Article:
Euphemisms old and new
Evolving Explanations and Other Non-Fatal Events
As a resident of Chicago and citizen of the great state of Illinois, I feel as though I am in the center of the political cosmos, whence all good and bad things emanate.
Where else has given you, in such a short time, the first black President and the first disgraced former governor with a giant rodent living on his head? You're welcome.
The groundbreaking achievements and sleazy shenanigans of Illinois-propelled politics have also added some euphemisms to the world, for which I am thankful. When Gov. Blago-whatsit filled Obama's senate seat with Roland Burris, who later started changing his tune faster than a jukebox on crack, newspapers struggled to tastefully describe Burris' lies, since lie is the kind of word that makes frail readers cancel their subscriptions, like when Marmaduke fails to appear in the Sunday funnies.
Thankfully for us all, an alliterative acorn of awesomeness has fallen to the ground in several newspaper articles, including a Feb. 24 Chicago Tribune piece, italics mine: "In addition to calls for resignation from an array of fellow Democrats including Gov. Pat Quinn, Burris is facing two investigations into his evolving explanation of whom he contacted and what he did prior to being appointed by Blagojevich to replace President Barack Obama in the Senate."
I can certainly relate to the concept of an evolving explanation. For example, I used to claim that, in my precious free time, I was a vampire-hunting software developer who founded 67 animal shelters across North America. Under threat of perjury, I was forced to admit that I am only a steroid-enhanced secret agent who occasionally saves puppies from drowning. Finally, in the interests of full disclosure, I now acknowledge — more in sadness than in anger — that I am merely a time-traveling pirate who rescues labradoodles from bounty hunters. Whew! Evolution is painful, but the truth feels good. It feels good.
Thankfully, I've compiled other pain-relieving euphemisms to ensure we all feel good, bounty hunters be damned. Enjoy these wonders of language evolution before a rabid English teacher mauls them in their sleep.
I don't know if this term truly meets my rigorous obscurity requirements — it does get almost 50,000 Google hits — but I can't resist such a classic matzo ball of malarkey in the soup of language. A fatal event is death, and I must admit this euphemtastic term rattles the birdcage of mortality somewhat less than the dreaded d-word. That bastion of BS, the airport, seems to be one major user of the term, and some can boast that they don't need to use it often, as shown by a list of "Airlines With No Fatal Events Since 1970." Non-fatal event is used in medical contexts, and since I am a lifelong admirer of activities and recreations that do not result in my basting the formaldehyde turkey, I may even update my online personal ad to include these seductive words: "I enjoy long walks on the beach, huge buckets of ice cream, and other non-fatal events."
As a wee lad, I remember debating another tyke who insisted swear itself was a swear word. What rubbish! It was my first argument ever about words, and I was already on the path to being a language columnist/jerk. I suspect the path of my fellow argument-haver led to a career in a motion-picture warning-label factory, if the warning pervasive language is any indication. Did I miss the moment when the words filthy, obscene, adult, and naughty actually became filthy, obscene, adult, and naughty? Taken literally, pervasive language means language is everywhere, which describes Bible study groups and children's birthday parties as well as raunchy movies. And yet, pervasive language isn't totally useless. I'm reluctant to give marauding Martian warlords any ideas, but I think pervasive language would be an appropriate warning label for the human-infested parts of planet earth, if those regions are ever scooped up by an interplanetary melon-baller and put on display at one of the finer Martian-warlord museums.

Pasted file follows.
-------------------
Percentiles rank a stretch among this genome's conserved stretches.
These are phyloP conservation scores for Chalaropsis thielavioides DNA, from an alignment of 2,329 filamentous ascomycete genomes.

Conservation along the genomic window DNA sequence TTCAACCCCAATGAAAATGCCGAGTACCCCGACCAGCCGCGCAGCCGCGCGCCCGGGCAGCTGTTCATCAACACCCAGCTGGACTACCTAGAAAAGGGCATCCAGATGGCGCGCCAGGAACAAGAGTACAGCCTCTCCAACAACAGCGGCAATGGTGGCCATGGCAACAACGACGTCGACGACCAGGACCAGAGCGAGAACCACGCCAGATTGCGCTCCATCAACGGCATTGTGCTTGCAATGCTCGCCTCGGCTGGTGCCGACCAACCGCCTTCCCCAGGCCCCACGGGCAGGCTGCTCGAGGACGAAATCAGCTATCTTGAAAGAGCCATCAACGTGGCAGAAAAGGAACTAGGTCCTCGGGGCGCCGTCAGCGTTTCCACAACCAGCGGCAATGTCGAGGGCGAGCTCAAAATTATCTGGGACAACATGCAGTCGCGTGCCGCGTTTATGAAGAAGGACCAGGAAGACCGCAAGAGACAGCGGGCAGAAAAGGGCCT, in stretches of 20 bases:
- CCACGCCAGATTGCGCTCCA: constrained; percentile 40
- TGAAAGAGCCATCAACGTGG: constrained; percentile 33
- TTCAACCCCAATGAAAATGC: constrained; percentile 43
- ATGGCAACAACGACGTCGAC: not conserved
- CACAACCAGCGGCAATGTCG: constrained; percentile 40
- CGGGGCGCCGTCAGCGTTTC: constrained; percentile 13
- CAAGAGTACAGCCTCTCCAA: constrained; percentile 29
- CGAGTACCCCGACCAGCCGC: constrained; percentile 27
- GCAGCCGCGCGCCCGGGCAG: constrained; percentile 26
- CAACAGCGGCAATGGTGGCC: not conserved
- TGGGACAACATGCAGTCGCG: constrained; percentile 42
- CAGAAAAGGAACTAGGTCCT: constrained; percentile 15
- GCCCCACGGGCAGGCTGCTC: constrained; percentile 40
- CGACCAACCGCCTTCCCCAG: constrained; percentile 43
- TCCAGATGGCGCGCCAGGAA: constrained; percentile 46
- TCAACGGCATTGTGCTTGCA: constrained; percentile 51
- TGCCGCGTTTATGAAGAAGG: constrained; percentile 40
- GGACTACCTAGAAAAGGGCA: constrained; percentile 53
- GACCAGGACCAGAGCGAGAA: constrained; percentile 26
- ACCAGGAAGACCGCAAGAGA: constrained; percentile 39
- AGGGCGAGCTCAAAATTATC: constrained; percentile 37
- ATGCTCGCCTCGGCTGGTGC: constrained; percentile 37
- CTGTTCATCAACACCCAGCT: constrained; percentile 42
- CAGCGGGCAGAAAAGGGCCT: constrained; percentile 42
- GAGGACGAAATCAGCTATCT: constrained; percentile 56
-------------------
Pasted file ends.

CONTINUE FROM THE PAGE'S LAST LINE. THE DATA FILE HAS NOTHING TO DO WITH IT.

If you've ever told friends or neighbors to go to heck, Hallifax, blazes, or h-e-double-hockey-sticks, then you're familiar with some euphemisms for hell. But Ballyhack doesn't appear often in Twitter feeds, so it deserves a lift up from its hidden heckpit of obscurity. The OED traces this mainly New England term back to at least 1843: "It was just the easiest thing in the world for him to blow all Sammy Stonestreet's cherished notions to Ballyhack." Ballyhack was probably too non-catchy to have caught on nationwide, since even the sweet sound of alliteration can't make "going to Ballyhack in a bucket" sound right.
Carlin Conservation Camp
By his own estimation, the soul of the late George Carlin now resides in a garage in Buffalo, NY. I don't know if that garage has wifi, but if it does, I hope the patron comedian of all word-lovers is paying attention. The Carlin Conservation Camp — which sounds a tad like an ecologically minded comedy workshop, full of laughter and recycling and memories that will last a lifetime — is, in fact, a minimum security prison in Carlin, Nevada. Carlin may be the greatest euphemism collector of all time, and it is synchronous — or do I mean horrendous — beyond words that such a weapons-grade euphemism bears his name.
Dear readers, I hope yours truly won't experience such ironies directly, in Cell Block D of a local conservation camp, because my current situation in sweet home Chicago grows ever more corrup— er, evolved, by the moment.
Not that I'm bragging, but no less than four local politicians tried to bribe me whilst I composed this column. Two more will bribe me as you read it. And eight of you will bribe me after reading (hint, hint).